How To Use 'Sudo' And 'Su' Commands In Linux : An Introduction

xx How To Use 'Sudo' And 'Su' Commands In Linux : An Introduction
January 11, 2015, 09:42:26 am by MohdSohail
How To Use 'Sudo' And 'Su' Commands In Linux : An Introduction

Today We're going to discuss sudo and su, the very important and mostly used commands in Linux. It is very important for a Linux user to understand these two to increase security and prevent unexpected things that a user may have to go through. Firstly we will see what these commands do then we'll know the difference between both of them. So let's get started.

Introduction to Linux command 'sudo'

In Linux there is not root account configured by default. If users want root account password then they can manually set it up oo can use 'sudo'. As we all know, Linux in many ways protects users' computer being used for bad purposes by some nasty people around us. Using sudo is one of those good ways. Whenever a user tries to install, remove and change any piece of software, the user has to have the root privileges to perform such tasks. sudo, linux command is used to give such permissions to any particular command that a user wants to execute. sudo requires the user to enter user password to give system based permissions. For example user wants to update the operating system by passing command -

Code: [Select]
apt-get update

The above command will give following error-



This error is due to not having root privileges to the user 'sandy'. The root privileges can be required by passing sudo at the very beginning, like below-

Code: [Select]
sudo apt-get update

The above command will execute command and the operating system will update-



As you can see when I used apt-get update that is a packaging management tool and through that I tried to update my system but it failed because to make this command work for me, I must have root privileges. So the next time I used the same command along with 'sudo' and this time sudo command asked user password to have root privileges to update system. After entering user password it system updated.

But there may not be all the user accounts able to use sudo. As a system administrator, he has to give the rights whether any particular user can sudoer to do particulars admin tasks. To read that in description jump over here on the official page.

Some more examples of 'sudo' -

Code: [Select]
sudo apt-get install {package-name}

 This command will install packages with the root privileges.

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sudo apt-get remove {package-name}

 This command will remove packages with the root privileges.

Code: [Select]
sudo apt-get update {package-name}

 This command will update packages with the root privileges.

Introduction to Linux command 'su'

The Linux command 'su' is used to switch from one account to another. User will be prompted for the password of the user switching to.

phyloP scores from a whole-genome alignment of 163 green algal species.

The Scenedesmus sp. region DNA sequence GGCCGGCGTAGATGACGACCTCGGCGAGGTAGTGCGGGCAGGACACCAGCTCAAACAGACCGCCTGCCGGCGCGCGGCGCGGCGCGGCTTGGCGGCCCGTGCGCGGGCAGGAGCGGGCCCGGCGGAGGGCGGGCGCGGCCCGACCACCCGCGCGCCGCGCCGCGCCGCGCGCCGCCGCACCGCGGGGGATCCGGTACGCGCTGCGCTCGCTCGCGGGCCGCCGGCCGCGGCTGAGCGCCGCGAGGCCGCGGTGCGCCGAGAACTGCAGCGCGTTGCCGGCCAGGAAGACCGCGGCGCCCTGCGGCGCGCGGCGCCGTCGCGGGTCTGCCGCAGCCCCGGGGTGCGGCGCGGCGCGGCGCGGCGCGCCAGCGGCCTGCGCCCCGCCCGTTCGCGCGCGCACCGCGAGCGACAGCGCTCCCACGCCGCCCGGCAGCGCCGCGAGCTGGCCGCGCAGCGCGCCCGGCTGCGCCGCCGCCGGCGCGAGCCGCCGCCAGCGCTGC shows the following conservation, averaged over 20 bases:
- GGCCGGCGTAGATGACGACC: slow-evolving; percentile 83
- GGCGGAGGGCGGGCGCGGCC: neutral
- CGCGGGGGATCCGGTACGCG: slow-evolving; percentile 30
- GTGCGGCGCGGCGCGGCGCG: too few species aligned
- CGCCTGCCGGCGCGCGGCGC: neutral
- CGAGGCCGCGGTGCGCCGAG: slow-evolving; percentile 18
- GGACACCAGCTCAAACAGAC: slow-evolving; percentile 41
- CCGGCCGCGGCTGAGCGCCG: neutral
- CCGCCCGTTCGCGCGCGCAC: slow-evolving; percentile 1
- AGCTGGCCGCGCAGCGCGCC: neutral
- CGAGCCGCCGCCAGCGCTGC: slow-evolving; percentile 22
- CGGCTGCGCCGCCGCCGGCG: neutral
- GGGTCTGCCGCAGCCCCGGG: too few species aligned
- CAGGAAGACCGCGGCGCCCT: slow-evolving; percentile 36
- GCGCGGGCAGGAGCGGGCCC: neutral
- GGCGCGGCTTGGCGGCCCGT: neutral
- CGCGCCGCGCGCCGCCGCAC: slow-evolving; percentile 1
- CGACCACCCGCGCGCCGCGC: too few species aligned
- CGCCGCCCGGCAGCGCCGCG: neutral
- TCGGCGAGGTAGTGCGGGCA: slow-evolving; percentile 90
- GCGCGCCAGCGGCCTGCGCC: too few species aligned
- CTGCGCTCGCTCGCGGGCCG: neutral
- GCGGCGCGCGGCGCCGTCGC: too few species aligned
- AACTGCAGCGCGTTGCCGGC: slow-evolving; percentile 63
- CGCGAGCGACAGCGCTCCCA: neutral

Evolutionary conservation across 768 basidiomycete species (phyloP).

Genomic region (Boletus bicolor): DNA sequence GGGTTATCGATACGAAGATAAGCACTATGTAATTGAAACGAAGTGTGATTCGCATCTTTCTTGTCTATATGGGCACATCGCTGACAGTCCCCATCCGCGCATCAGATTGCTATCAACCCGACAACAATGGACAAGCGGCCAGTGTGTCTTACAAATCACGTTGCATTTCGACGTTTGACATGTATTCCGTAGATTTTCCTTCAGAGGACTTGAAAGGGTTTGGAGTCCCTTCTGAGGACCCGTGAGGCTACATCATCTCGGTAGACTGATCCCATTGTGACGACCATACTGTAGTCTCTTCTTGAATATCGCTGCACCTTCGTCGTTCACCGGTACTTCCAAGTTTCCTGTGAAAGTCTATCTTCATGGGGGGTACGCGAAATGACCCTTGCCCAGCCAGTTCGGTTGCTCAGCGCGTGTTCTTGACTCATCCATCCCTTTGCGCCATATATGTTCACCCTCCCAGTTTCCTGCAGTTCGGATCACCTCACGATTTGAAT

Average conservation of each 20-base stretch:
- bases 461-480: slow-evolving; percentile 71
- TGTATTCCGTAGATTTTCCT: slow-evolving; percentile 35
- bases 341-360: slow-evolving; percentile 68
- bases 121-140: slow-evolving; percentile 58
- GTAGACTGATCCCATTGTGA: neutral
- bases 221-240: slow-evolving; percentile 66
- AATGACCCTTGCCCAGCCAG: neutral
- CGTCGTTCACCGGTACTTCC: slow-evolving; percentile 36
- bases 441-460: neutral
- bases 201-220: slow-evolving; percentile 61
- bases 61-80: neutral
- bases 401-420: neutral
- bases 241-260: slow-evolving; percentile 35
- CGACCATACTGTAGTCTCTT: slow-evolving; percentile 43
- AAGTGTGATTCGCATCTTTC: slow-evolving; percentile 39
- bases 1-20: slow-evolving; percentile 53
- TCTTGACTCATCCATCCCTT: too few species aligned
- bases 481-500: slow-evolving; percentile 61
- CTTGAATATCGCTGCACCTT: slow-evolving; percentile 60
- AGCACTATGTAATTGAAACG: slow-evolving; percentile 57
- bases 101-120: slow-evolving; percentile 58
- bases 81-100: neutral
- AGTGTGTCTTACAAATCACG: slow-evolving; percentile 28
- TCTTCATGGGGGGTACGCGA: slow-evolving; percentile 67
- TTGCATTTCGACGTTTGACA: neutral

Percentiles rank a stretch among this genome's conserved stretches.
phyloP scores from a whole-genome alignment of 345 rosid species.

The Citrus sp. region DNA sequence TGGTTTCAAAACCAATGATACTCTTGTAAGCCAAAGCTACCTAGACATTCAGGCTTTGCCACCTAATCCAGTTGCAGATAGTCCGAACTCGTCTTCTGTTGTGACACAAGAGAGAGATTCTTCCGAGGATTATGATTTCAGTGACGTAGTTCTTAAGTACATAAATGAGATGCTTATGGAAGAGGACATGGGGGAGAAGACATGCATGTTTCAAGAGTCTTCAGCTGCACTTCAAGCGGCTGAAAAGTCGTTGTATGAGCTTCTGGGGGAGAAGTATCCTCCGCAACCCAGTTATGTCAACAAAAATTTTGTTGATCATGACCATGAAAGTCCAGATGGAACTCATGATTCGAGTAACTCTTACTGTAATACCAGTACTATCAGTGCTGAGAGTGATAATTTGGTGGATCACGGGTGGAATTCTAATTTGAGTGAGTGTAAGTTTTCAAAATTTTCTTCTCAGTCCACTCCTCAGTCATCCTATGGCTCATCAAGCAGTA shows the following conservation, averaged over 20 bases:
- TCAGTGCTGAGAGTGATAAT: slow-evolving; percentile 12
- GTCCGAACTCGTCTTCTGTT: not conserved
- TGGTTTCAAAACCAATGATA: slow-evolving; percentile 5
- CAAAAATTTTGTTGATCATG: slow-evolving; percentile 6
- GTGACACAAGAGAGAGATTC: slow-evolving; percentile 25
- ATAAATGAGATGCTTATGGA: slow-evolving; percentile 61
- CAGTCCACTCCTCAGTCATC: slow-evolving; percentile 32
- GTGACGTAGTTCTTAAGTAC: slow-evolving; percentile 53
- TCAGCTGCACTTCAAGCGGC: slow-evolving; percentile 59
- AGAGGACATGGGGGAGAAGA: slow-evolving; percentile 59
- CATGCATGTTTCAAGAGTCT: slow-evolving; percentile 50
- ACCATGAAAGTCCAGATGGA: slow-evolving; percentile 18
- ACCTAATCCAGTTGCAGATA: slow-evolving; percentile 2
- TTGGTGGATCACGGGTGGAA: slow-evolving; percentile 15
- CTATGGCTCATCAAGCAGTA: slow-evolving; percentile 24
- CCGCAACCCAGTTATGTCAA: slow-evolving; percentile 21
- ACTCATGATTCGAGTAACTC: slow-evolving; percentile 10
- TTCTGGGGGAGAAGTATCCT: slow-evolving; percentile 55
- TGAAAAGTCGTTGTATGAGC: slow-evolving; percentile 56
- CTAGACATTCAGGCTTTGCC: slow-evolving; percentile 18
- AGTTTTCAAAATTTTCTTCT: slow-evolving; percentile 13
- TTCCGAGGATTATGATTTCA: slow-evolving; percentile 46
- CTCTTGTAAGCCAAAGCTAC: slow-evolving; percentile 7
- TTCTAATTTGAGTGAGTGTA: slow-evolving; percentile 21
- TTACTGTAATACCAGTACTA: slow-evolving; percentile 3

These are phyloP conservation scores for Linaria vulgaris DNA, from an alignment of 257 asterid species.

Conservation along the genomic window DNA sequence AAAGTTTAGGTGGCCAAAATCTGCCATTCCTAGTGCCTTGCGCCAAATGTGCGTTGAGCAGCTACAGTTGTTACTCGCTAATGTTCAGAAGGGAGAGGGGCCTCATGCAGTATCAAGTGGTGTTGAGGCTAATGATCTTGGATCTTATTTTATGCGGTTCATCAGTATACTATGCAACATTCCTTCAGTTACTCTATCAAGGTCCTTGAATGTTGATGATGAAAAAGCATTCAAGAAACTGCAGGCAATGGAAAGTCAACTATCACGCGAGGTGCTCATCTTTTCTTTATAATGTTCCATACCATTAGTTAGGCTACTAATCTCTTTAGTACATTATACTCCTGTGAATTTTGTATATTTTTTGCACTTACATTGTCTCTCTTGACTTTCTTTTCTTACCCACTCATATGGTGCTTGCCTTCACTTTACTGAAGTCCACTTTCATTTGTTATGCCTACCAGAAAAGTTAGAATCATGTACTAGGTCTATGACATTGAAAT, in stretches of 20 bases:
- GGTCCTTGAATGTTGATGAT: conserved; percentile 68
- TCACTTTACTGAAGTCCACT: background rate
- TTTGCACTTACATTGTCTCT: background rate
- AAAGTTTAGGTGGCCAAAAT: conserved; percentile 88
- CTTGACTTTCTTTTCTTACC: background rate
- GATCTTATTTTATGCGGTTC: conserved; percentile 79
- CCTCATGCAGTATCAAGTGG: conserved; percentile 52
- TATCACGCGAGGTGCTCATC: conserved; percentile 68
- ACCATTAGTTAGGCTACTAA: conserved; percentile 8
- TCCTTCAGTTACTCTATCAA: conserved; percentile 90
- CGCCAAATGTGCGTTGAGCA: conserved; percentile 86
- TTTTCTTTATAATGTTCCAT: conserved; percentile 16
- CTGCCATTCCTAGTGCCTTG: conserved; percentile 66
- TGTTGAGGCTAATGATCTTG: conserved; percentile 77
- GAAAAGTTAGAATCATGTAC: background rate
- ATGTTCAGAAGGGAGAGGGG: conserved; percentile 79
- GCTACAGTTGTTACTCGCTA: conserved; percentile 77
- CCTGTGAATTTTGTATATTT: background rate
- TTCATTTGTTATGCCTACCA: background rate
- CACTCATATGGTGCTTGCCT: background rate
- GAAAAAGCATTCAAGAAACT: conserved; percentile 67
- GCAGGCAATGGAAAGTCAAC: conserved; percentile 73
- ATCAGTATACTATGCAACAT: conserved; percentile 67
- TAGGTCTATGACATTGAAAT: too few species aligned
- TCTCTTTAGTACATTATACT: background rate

Code: [Select]
$ su linuxandubuntu
password:
linuxandubuntu@sandy:~$

Users can also use it to switch to root account. If user ty
pes only 'su' without any option then It will be considered as root and user will be prompted to enter root user password.



Using 'su' command to have functionality similar to 'sudo'

If user only uses 'su' command and want to use 'su' as 'sudo' then it can be done. (here root password is assumed to have been configured because user is familiar with 'su'.)

To achieve same sudo functionality to execute any single command user has to use '-c' option of 'su'. Here is how to do it -

Code: [Select]
$ su -c apt-get install vlc

After hitting enter user will be prompted for password and obviously it's for root password because we're using 'su' command.

Using 'sudo' command to have functionality similar to 'su'

Above we have seen 'su' having similar functionality as sudo and it's time to see how we can do same with the command 'sudo' and achieve same 'su' functionality.

To achieve same 'su' functionality in 'sudo' just use '-i' option of 'sudo'. Here is how we can do it -



When user hits enter, it will ask password its the user password not the root password.

It's all done!

You can learn more about these commands through man pages.

Code: [Select]
$ man sudo
$ man su

Congratulation! You now have the basic knowledge the mostly used commands in Linux.

We'll learn more about these commands in our another post, like to create/configure root password manually etc.

Also read article APT Packaging Management Tool In Detail; Linux


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Comments:

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xx Re: How To Use 'Sudo' And 'Su' Commands In Linux : An Introduction (Reply 1)
January 11, 2015, 11:12:24 am by Mark Greaves (PCNetSpec)
Quote
In Linux there is not root account configured by default. If users want root account password then they can manually set it up oo can use 'sudo'.

You're going to draw a lot of flack from non Ubuntu users with statements like that ;)

Ubuntu's way of doing things is not necessarily universal in "Linux" (in fact more and more Ubuntu are diverging from the "norm" and that in itself rightly or wrongly draws Canonical a lot of flack) .. Truth is most non Ubuntu based distros *do* have a root account configured by default, including Ubuntu's upstream Debian.

My advice would be to leave that statement out altogether .. it's not necessary for the article to work.
xx Re: How To Use 'Sudo' And 'Su' Commands In Linux : An Introduction (Reply 2)
January 11, 2015, 04:33:24 pm by MohdSohail
Yeah!! There is a confusion actually, I's specifically talking about Ubuntu not other distros. So take linux as ubuntu Because that's true other distributions do have that configured by default. Ubuntu is obviously not followed as linux, Linux has so many distributions that have their own ways of working.
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